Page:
In JoVE (1)
Articles by Christian Njoo in JoVE
In Vivo siRNA transfektion og Gene Knockdown i Spinal Cord via Rapid Noninvasiv Lumbar Intrathekal Injektioner i mus Christian Njoo1, Celine Heinl1, Rohini Kuner1 1Institute for Pharmacology, University of Heidelberg Denne rapport beskriver en enkel og hurtig teknik til intratekal nål punktering for en lokaliseret transfektion af siRNA i den lumbale rygmarv i mus under kortvarig let anæstesi.
Other articles by Christian Njoo on PubMed
Hematopoietic Colony-stimulating Factors Mediate Tumor-nerve Interactions and Bone Cancer Pain Nature Medicine. Jul, 2009 | Pubmed ID: 19525966 Pain is one of the most severe and debilitating symptoms associated with several forms of cancer. Various types of carcinomas and sarcomas metastasize to skeletal bones and cause spontaneous bone pain and hyperalgesia, which is accompanied by bone degradation and remodeling of peripheral nerves. Despite recent advances, the molecular mechanisms underlying the development and maintenance of cancer-evoked pain are not well understood. Several types of non-hematopoietic tumors secrete hematopoietic colony-stimulating factors that act on myeloid cells and tumor cells. Here we report that receptors and signaling mediators of granulocyte- and granulocyte-macrophage colony-stimulating factors (G-CSF and GM-CSF) are also functionally expressed on sensory nerves. GM-CSF sensitized nerves to mechanical stimuli in vitro and in vivo, potentiated CGRP release and caused sprouting of sensory nerve endings in the skin. Interruption of G-CSF and GM-CSF signaling in vivo led to reduced tumor growth and nerve remodeling, and abrogated bone cancer pain. The key significance of GM-CSF signaling in sensory neurons was revealed by an attenuation of tumor-evoked pain following a sensory nerve-specific knockdown of GM-CSF receptors. These results show that G-CSF and GM-CSF are important in tumor-nerve interactions and suggest that their receptors on primary afferent nerve fibers constitute potential therapeutic targets in cancer pain.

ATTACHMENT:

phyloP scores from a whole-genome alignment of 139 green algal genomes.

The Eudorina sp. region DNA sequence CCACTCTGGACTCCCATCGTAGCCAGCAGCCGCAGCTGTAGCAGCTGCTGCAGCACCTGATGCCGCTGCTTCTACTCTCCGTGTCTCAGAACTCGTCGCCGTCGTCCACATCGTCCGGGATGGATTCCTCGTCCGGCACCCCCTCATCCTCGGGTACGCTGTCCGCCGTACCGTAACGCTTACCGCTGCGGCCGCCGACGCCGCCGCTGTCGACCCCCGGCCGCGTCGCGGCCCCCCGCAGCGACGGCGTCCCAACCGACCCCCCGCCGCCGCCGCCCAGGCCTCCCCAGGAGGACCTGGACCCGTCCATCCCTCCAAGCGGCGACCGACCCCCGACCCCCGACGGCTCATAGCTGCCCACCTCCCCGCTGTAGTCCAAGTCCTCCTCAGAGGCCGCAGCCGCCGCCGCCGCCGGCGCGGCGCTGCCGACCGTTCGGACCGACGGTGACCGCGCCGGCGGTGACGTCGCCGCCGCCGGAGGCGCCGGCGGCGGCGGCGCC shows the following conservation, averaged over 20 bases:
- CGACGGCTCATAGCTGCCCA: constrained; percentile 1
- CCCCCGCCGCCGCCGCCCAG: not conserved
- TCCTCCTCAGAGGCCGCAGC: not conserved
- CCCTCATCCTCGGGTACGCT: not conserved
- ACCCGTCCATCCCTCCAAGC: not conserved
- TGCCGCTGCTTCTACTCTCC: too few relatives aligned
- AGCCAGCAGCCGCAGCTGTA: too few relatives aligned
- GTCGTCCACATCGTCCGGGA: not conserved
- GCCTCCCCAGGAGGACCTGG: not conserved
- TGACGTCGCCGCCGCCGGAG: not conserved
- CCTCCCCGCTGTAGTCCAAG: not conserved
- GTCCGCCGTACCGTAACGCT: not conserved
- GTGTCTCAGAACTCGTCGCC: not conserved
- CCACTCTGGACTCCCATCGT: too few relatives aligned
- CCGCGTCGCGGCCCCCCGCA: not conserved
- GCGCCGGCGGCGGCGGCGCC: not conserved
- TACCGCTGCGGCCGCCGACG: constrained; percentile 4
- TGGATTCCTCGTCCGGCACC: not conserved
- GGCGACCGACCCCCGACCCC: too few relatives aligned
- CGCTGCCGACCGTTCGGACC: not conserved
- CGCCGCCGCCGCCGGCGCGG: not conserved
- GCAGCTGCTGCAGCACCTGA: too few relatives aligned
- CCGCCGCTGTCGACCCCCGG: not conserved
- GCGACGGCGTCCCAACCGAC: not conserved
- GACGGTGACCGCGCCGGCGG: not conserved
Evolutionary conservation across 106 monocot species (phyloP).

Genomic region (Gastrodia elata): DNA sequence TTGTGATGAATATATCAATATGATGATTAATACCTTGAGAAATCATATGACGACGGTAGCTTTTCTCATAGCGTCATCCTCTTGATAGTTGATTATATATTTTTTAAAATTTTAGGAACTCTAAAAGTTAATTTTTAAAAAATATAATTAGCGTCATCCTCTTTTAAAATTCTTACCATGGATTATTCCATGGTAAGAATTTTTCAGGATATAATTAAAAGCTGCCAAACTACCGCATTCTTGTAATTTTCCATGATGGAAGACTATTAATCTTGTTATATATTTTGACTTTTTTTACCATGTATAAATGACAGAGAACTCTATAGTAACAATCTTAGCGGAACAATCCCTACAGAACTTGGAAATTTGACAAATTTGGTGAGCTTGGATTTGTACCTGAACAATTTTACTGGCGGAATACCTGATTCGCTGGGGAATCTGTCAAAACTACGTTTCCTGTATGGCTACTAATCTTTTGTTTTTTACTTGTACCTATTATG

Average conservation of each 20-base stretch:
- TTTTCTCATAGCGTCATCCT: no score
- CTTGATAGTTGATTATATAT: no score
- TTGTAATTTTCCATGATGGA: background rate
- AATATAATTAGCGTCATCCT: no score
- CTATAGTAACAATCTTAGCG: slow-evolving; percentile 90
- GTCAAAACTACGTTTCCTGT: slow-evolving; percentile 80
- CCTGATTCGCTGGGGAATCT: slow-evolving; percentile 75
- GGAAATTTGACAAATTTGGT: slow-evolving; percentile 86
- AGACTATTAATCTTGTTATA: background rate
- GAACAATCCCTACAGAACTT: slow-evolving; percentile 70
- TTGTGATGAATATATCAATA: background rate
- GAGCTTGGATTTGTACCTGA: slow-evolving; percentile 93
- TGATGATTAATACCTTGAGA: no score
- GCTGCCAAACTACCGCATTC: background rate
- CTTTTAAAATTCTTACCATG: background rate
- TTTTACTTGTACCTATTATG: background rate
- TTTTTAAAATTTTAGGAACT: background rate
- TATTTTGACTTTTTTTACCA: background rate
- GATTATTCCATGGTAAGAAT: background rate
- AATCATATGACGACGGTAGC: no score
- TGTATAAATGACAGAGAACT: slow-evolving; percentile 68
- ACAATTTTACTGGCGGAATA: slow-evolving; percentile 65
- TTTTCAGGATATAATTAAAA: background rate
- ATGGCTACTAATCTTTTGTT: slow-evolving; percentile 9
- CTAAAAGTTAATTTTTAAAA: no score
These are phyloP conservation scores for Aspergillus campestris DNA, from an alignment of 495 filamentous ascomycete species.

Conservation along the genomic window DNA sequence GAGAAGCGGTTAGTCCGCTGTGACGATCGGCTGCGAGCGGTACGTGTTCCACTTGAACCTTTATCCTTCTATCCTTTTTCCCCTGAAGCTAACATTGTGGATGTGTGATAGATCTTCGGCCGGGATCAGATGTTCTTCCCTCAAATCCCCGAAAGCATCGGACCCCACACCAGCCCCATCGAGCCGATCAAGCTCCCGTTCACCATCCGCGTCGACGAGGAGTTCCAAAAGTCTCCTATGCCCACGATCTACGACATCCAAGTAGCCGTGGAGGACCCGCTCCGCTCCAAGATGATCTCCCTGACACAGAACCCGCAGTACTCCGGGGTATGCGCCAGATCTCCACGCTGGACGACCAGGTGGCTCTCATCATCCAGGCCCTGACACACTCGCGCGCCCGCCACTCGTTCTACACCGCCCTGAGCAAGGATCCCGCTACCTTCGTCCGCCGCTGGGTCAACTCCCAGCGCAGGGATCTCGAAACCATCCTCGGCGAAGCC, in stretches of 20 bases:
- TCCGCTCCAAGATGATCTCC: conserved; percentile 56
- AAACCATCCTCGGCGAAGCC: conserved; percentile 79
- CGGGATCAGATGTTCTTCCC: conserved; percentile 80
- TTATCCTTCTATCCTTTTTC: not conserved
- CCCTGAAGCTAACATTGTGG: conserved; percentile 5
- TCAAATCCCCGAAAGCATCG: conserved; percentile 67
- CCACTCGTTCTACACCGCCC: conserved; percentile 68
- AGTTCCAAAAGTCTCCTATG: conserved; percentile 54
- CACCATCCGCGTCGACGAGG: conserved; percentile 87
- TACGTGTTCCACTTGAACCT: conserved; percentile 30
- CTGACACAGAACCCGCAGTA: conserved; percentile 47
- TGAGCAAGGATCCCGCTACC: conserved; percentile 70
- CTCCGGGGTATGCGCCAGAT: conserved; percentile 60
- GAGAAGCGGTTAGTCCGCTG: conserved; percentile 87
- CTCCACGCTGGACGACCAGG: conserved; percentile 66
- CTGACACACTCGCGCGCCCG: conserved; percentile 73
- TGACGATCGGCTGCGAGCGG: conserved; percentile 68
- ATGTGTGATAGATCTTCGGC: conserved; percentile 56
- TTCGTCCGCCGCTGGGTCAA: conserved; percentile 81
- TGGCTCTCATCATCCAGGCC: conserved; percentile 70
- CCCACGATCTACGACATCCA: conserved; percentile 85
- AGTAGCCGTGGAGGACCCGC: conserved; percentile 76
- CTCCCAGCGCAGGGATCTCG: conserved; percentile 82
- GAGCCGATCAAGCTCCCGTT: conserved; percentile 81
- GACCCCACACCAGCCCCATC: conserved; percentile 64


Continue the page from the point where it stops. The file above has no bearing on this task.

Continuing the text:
A Novel Biological Role for the Phospholipid Lysophosphatidylinositol in Nociceptive Sensitization Via Activation of Diverse G-protein Signalling Pathways in Sensory Nerves in Vivo Pain. Dec, 2013 | Pubmed ID: 23973358 The rich diversity of lipids and the specific signalling pathways they recruit provides tremendous scope for modulation of biological functions. Lysophosphatidylinositol (LPI) is emerging as a key modulator of cell proliferation, migration, and function, and holds important pathophysiological implications due to its high levels in diseased tissues, such as in cancer. Here we report a novel role for LPI in sensitization of peripheral sensory neurons, which was evident as exaggerated sensitivity to painful and innocuous pressure. Histopathological analyses indicated lack of involvement of myelin pathology and immune cell recruitment by LPI. Using pharmacological and conditional genetic tools in mice, we delineated receptor-mediated from non-receptor-mediated effects of LPI and we observed that GPR55, which functions as an LPI receptor when heterologously expressed in mammalian cells, only partially mediates LPI-induced actions in the context of pain sensitization in vivo; we demonstrate that, in vivo, LPI functions by activating Gα(13) as well as Gα(q/11) arms of G-protein signalling in sensory neurons. This study thus reports a novel pathophysiological function for LPI and elucidates underlying molecular mechanisms.